Some RAs who spoke on condition of anonymity out of fear of professional retaliation from the University have been given first-name pseudonyms to improve readability.
After 43 students tested positive for COVID-19 in the first few days of winter move-in and the University abandoned its plan to invite frosh and sophomores back to campus, residential assistants (RAs) have expressed continued frustration with the administration for what they believe to be inadequate communication and insufficient directions for maintaining campus safety.
Though frosh and sophomores are no longer invited back to campus, RAs who choose to remain may continue their roles in a limited capacity by staffing for students who have been approved to live there due to special circumstances. But some RAs who have decided to stay are concerned that a lack of clear communication from the University during their initial training foreshadows continued difficulty keeping students safe for the remainder of the quarter.
Even before coming to campus, RAs said that they felt unprepared to properly oversee move-in due to a lack of prior training. Jianna So ’22, an RA in Norcliffe and chief of staff for the Associated Students of Stanford University (ASSU), said that the RAs’ training was “really different than the usual comprehensive two weeks.”
University spokesperson E.J. Miranda wrote in a statement to The Daily that the residential staff’s training focused on “student health and safety,” particularly with respect to RAs’ role “in helping students understand and adhere to the Campus Compact.” Unlike in previous years, the training was delivered through Canvas, with lessons taught asynchronously, followed by “daily Zoom meetings with professional staff.” Miranda also said that student staff training will continue throughout the winter quarter.
But some RAs said that during their training, many of their questions went unanswered, leading to confusion regarding what rules were in place and how they should be enforced.
Mark ’21 said that “nobody could give us an answer” when RAs asked about bathroom safety protocols during staff training. “They are either completely ignorant of the issues on the ground or else are hoping we just figure it out ourselves,” he said.
Miranda wrote that student staff were, and still are, able to submit questions to the administration via an online portal. In addition to a Residential Education (ResEd) FAQ document, the University created another document last week to “clarify county travel quarantine and Stanford restricted activity period expectations.”
Some RAs said that they were still largely left to determine many things on their own, and dorms began developing differing rules and enforcement procedures that created more confusion for students and staff. questions.
“Requirements to comply with COVID rules should be a standardized thing across campus,” Sarah ’21, another RA said. “It should not be a dorm by dorm thing because that would just create a lot of resentment in the student body.”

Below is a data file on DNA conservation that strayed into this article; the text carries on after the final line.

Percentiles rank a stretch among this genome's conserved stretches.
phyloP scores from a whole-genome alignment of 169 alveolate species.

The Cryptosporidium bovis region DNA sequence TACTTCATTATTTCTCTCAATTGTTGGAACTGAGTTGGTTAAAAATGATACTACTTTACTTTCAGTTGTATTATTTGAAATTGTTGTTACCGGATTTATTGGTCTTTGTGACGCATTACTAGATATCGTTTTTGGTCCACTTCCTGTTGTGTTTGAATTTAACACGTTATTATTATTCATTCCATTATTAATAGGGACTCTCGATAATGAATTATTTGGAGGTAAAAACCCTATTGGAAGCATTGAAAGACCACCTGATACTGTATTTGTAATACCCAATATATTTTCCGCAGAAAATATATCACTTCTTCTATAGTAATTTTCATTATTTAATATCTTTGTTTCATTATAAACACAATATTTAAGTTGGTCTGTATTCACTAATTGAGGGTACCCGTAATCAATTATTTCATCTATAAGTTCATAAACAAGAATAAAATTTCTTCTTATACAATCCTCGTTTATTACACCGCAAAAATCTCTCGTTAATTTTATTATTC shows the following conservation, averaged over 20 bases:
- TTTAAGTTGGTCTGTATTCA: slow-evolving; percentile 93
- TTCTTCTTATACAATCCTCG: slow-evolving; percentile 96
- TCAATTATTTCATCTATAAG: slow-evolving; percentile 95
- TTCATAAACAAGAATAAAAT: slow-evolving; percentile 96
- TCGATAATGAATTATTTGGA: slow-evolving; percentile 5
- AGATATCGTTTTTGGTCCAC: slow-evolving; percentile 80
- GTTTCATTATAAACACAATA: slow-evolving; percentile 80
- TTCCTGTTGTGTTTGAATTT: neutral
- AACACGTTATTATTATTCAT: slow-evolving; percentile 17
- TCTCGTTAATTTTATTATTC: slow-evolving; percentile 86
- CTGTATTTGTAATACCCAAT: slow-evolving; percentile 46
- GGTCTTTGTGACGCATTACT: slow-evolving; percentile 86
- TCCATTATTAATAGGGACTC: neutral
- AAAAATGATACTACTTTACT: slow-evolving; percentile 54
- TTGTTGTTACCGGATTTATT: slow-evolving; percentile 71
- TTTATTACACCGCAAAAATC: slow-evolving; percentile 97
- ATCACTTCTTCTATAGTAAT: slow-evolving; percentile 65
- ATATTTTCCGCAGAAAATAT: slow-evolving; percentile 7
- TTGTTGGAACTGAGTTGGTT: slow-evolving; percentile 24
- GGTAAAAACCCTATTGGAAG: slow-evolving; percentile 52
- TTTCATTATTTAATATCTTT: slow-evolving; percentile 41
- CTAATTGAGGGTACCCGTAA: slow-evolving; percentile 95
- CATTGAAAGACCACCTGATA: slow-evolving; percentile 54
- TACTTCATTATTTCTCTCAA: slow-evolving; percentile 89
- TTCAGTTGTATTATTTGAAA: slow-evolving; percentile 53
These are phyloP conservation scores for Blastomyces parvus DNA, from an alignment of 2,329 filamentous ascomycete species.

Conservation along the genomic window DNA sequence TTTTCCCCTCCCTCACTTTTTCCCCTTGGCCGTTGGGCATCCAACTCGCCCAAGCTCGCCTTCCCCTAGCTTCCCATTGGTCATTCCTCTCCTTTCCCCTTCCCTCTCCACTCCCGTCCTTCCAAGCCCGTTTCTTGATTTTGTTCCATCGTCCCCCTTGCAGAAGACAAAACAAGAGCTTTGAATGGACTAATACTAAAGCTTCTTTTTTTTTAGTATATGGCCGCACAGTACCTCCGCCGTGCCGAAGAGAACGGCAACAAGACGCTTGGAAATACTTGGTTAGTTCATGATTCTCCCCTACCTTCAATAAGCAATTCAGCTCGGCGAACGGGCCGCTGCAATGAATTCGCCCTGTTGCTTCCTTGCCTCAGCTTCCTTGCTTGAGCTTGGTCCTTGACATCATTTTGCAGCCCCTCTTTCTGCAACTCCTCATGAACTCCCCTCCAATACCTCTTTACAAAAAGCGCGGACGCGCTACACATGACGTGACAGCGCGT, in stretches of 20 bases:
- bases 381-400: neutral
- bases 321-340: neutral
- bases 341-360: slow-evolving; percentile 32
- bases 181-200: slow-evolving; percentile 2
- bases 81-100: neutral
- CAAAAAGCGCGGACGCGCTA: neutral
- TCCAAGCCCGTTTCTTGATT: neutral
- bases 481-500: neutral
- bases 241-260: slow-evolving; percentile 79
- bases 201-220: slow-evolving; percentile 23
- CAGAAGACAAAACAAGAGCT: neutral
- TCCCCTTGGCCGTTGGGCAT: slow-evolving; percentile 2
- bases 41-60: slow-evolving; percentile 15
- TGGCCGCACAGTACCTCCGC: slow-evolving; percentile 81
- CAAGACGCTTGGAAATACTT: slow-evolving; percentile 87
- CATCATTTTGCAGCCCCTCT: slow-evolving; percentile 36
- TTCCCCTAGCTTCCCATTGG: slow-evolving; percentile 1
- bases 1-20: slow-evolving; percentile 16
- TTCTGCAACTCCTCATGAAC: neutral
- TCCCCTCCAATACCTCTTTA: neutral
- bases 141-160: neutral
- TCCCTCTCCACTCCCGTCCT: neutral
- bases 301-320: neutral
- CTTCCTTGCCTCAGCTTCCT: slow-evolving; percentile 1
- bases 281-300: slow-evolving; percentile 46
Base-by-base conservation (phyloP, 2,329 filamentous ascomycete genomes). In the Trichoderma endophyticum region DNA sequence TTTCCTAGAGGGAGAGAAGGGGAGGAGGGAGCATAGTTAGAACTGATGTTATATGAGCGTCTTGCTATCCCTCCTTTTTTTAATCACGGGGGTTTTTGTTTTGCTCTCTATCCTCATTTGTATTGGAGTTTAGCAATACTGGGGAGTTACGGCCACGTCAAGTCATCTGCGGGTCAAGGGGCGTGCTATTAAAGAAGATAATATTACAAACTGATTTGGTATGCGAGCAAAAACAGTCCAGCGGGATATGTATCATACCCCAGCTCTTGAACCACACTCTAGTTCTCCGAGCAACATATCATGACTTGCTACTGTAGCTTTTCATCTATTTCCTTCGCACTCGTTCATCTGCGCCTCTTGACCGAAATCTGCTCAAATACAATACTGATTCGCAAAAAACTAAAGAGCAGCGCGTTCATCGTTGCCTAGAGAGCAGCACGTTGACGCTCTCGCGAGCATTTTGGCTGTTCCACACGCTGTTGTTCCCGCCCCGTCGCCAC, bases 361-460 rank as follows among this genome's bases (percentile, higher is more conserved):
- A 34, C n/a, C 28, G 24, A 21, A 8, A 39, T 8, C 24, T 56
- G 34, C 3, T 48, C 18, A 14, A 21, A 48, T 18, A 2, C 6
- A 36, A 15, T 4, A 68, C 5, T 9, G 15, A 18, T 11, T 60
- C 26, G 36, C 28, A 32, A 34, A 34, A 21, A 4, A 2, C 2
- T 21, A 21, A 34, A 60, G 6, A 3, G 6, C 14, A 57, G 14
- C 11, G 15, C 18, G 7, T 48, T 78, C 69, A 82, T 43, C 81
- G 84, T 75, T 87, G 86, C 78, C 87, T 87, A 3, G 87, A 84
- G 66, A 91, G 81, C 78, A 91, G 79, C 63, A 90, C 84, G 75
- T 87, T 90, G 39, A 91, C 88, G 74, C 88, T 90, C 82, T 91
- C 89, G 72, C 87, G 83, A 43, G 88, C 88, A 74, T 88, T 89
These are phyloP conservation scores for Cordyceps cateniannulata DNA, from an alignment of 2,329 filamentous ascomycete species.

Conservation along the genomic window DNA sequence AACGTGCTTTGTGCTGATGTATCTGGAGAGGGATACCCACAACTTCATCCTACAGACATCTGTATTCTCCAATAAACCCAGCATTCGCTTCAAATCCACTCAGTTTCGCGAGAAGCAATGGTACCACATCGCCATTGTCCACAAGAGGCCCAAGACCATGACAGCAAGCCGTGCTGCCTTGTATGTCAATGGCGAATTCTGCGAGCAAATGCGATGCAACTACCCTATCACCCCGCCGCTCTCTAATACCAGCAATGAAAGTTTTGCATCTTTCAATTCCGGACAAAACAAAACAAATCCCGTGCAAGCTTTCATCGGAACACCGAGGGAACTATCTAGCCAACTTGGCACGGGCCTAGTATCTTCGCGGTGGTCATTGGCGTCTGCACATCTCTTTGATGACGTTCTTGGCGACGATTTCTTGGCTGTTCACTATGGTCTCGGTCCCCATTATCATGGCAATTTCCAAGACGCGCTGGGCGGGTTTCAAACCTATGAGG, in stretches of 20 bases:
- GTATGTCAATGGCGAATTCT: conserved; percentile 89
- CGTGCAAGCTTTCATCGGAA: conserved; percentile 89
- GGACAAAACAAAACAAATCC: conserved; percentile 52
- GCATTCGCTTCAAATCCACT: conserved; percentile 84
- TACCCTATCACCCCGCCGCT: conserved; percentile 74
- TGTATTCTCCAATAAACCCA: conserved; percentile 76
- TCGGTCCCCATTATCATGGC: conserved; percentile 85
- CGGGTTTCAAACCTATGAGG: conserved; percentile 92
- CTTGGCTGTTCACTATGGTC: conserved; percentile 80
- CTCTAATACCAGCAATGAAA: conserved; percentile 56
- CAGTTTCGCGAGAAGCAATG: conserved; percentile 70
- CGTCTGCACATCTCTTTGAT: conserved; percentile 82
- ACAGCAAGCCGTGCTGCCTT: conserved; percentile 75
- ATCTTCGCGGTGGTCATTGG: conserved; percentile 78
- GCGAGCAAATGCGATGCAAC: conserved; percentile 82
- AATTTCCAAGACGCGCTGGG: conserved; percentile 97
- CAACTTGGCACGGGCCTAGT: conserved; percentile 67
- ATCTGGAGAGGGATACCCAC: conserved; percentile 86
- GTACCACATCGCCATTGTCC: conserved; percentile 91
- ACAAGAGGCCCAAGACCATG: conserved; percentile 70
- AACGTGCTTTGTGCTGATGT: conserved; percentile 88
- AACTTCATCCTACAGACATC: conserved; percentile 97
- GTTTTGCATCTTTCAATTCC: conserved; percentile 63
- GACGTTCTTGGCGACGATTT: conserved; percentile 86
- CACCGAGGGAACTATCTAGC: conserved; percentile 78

Sarah added that most RAs do not have experience creating and imposing public health guidelines, so the “punting of responsibility” from the administration onto RAs was irresponsible and could lead to improper policies.
Acknowledging the ever-changing public health situation of Santa Clara County, RAs said that they were often confused by the constant evolution of the University’s COVID-19 safety guidelines, which are often updated to company with Santa Clara County’s procedures.
“I think [the confusion] stems from how dire the situation is getting, with Santa Clara County’s own stay at home orders being updated and how that affects changes in Stanford’s own policy,” So said.
“And in order to reflect those changes, what has been the most confusing is where to look for the most updated information.”
She added that because of the unclear guidance, some RAs and Residential Fellows (RFs) decided to make infographics for residents based on their own understanding of campus policies.
But the adaptation of Santa Clara County’s policies has also created logistical issues. RAs raised concerns that policies meant for residential neighborhoods may not work as well for college dorms, citing key differences such as communal bathrooms and taking out the trash — activities about which both Sarah and Mark have asked the administration without receiving clear answers. Sarah said that “the rules don’t seem to take into account what living on campus actually is.”
Mark added that “[the administration] really has no clue what residential living is actually like and that’s why so many questions have been left unanswered.” He said that because the University is being unclear about their specific policies, they are “endangering” residents, student staff and kitchen and custodial staff, as well as the greater Bay Area community.
“They couldn’t acknowledge those questions because it would easily poke holes into the whole plan of bringing us back at all, which they did anyway as soon as people stepped foot on campus,” he said.
While the University has seen a sharp spike in cases during the first week of students moving back to campus, Miranda wrote that they are “mostly associated with students arriving on campus or returning to campus following the winter break, as opposed to virus spread within our community on campus.”
“Working with the members of our university community, we are confident that we will be able to provide a safe and supportive environment on campus as we continue to navigate the challenges of the ongoing pandemic,” he added.